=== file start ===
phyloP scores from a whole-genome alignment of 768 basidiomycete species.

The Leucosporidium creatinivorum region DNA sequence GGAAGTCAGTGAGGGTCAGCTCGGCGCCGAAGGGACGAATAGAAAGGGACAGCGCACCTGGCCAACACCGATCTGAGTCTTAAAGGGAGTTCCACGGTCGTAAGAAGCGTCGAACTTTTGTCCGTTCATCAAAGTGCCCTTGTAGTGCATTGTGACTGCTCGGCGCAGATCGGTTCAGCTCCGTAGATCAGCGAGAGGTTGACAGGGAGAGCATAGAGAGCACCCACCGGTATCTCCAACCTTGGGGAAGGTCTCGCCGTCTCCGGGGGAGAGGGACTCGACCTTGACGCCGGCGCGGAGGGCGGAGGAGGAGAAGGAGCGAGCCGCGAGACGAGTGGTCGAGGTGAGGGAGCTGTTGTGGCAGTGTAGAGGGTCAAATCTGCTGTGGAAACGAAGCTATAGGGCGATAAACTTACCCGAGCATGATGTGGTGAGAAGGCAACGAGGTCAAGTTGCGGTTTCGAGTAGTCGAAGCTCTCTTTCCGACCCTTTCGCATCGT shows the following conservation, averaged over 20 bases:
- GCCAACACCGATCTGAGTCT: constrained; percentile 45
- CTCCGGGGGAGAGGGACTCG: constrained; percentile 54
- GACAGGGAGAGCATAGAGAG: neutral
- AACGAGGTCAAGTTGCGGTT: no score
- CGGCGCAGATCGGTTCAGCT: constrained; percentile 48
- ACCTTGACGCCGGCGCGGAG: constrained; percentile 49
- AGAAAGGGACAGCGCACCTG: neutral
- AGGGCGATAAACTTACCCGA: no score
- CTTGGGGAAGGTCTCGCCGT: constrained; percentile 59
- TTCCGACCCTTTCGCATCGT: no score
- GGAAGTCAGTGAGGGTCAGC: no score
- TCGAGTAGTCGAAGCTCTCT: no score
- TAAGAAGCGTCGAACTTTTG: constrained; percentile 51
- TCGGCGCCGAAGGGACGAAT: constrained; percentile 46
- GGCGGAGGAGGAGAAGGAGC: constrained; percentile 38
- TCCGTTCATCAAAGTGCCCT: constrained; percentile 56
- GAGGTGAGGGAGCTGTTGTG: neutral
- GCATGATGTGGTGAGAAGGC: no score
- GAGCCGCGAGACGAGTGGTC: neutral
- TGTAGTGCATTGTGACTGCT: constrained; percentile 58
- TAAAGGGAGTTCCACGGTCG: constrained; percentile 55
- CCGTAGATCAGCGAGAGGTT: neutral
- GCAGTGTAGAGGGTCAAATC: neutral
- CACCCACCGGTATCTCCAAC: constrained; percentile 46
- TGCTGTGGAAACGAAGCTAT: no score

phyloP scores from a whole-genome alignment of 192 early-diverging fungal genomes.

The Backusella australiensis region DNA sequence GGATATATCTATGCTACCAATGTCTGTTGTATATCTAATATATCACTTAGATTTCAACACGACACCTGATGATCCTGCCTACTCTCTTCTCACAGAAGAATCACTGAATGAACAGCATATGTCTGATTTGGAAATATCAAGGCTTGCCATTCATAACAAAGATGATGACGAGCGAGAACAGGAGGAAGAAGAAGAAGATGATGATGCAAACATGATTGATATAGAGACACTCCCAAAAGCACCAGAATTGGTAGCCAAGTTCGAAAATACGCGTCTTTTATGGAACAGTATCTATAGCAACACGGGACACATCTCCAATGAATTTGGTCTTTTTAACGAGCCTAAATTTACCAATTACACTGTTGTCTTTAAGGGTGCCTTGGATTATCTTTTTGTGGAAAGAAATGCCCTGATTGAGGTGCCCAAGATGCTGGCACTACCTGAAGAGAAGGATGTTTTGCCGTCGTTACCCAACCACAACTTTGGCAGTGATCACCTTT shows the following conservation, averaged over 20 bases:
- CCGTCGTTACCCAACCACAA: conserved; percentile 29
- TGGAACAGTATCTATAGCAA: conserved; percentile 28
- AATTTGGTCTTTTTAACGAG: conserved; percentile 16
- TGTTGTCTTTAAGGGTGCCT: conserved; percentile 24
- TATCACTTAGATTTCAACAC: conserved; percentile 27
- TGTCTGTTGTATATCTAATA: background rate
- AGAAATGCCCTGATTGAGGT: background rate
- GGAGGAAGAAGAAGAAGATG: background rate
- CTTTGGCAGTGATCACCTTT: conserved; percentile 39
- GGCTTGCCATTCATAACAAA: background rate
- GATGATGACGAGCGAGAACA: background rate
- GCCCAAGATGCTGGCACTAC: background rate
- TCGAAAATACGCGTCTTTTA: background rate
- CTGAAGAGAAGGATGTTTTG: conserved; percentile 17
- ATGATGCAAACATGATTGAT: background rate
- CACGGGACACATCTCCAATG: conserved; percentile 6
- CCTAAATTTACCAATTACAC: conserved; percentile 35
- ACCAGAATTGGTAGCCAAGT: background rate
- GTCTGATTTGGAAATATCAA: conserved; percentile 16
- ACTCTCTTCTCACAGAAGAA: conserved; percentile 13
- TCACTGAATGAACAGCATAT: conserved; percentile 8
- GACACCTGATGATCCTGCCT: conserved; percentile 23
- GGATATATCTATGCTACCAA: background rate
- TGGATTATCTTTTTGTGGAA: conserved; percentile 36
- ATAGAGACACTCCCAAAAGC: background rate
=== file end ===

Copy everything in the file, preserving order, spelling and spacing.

phyloP scores from a whole-genome alignment of 768 basidiomycete species.

The Leucosporidium creatinivorum region DNA sequence GGAAGTCAGTGAGGGTCAGCTCGGCGCCGAAGGGACGAATAGAAAGGGACAGCGCACCTGGCCAACACCGATCTGAGTCTTAAAGGGAGTTCCACGGTCGTAAGAAGCGTCGAACTTTTGTCCGTTCATCAAAGTGCCCTTGTAGTGCATTGTGACTGCTCGGCGCAGATCGGTTCAGCTCCGTAGATCAGCGAGAGGTTGACAGGGAGAGCATAGAGAGCACCCACCGGTATCTCCAACCTTGGGGAAGGTCTCGCCGTCTCCGGGGGAGAGGGACTCGACCTTGACGCCGGCGCGGAGGGCGGAGGAGGAGAAGGAGCGAGCCGCGAGACGAGTGGTCGAGGTGAGGGAGCTGTTGTGGCAGTGTAGAGGGTCAAATCTGCTGTGGAAACGAAGCTATAGGGCGATAAACTTACCCGAGCATGATGTGGTGAGAAGGCAACGAGGTCAAGTTGCGGTTTCGAGTAGTCGAAGCTCTCTTTCCGACCCTTTCGCATCGT shows the following conservation, averaged over 20 bases:
- GCCAACACCGATCTGAGTCT: constrained; percentile 45
- CTCCGGGGGAGAGGGACTCG: constrained; percentile 54
- GACAGGGAGAGCATAGAGAG: neutral
- AACGAGGTCAAGTTGCGGTT: no score
- CGGCGCAGATCGGTTCAGCT: constrained; percentile 48
- ACCTTGACGCCGGCGCGGAG: constrained; percentile 49
- AGAAAGGGACAGCGCACCTG: neutral
- AGGGCGATAAACTTACCCGA: no score
- CTTGGGGAAGGTCTCGCCGT: constrained; percentile 59
- TTCCGACCCTTTCGCATCGT: no score
- GGAAGTCAGTGAGGGTCAGC: no score
- TCGAGTAGTCGAAGCTCTCT: no score
- TAAGAAGCGTCGAACTTTTG: constrained; percentile 51
- TCGGCGCCGAAGGGACGAAT: constrained; percentile 46
- GGCGGAGGAGGAGAAGGAGC: constrained; percentile 38
- TCCGTTCATCAAAGTGCCCT: constrained; percentile 56
- GAGGTGAGGGAGCTGTTGTG: neutral
- GCATGATGTGGTGAGAAGGC: no score
- GAGCCGCGAGACGAGTGGTC: neutral
- TGTAGTGCATTGTGACTGCT: constrained; percentile 58
- TAAAGGGAGTTCCACGGTCG: constrained; percentile 55
- CCGTAGATCAGCGAGAGGTT: neutral
- GCAGTGTAGAGGGTCAAATC: neutral
- CACCCACCGGTATCTCCAAC: constrained; percentile 46
- TGCTGTGGAAACGAAGCTAT: no score

phyloP scores from a whole-genome alignment of 192 early-diverging fungal genomes.

The Backusella australiensis region DNA sequence GGATATATCTATGCTACCAATGTCTGTTGTATATCTAATATATCACTTAGATTTCAACACGACACCTGATGATCCTGCCTACTCTCTTCTCACAGAAGAATCACTGAATGAACAGCATATGTCTGATTTGGAAATATCAAGGCTTGCCATTCATAACAAAGATGATGACGAGCGAGAACAGGAGGAAGAAGAAGAAGATGATGATGCAAACATGATTGATATAGAGACACTCCCAAAAGCACCAGAATTGGTAGCCAAGTTCGAAAATACGCGTCTTTTATGGAACAGTATCTATAGCAACACGGGACACATCTCCAATGAATTTGGTCTTTTTAACGAGCCTAAATTTACCAATTACACTGTTGTCTTTAAGGGTGCCTTGGATTATCTTTTTGTGGAAAGAAATGCCCTGATTGAGGTGCCCAAGATGCTGGCACTACCTGAAGAGAAGGATGTTTTGCCGTCGTTACCCAACCACAACTTTGGCAGTGATCACCTTT shows the following conservation, averaged over 20 bases:
- CCGTCGTTACCCAACCACAA: conserved; percentile 29
- TGGAACAGTATCTATAGCAA: conserved; percentile 28
- AATTTGGTCTTTTTAACGAG: conserved; percentile 16
- TGTTGTCTTTAAGGGTGCCT: conserved; percentile 24
- TATCACTTAGATTTCAACAC: conserved; percentile 27
- TGTCTGTTGTATATCTAATA: background rate
- AGAAATGCCCTGATTGAGGT: background rate
- GGAGGAAGAAGAAGAAGATG: background rate
- CTTTGGCAGTGATCACCTTT: conserved; percentile 39
- GGCTTGCCATTCATAACAAA: background rate
- GATGATGACGAGCGAGAACA: background rate
- GCCCAAGATGCTGGCACTAC: background rate
- TCGAAAATACGCGTCTTTTA: background rate
- CTGAAGAGAAGGATGTTTTG: conserved; percentile 17
- ATGATGCAAACATGATTGAT: background rate
- CACGGGACACATCTCCAATG: conserved; percentile 6
- CCTAAATTTACCAATTACAC: conserved; percentile 35
- ACCAGAATTGGTAGCCAAGT: background rate
- GTCTGATTTGGAAATATCAA: conserved; percentile 16
- ACTCTCTTCTCACAGAAGAA: conserved; percentile 13
- TCACTGAATGAACAGCATAT: conserved; percentile 8
- GACACCTGATGATCCTGCCT: conserved; percentile 23
- GGATATATCTATGCTACCAA: background rate
- TGGATTATCTTTTTGTGGAA: conserved; percentile 36
- ATAGAGACACTCCCAAAAGC: background rate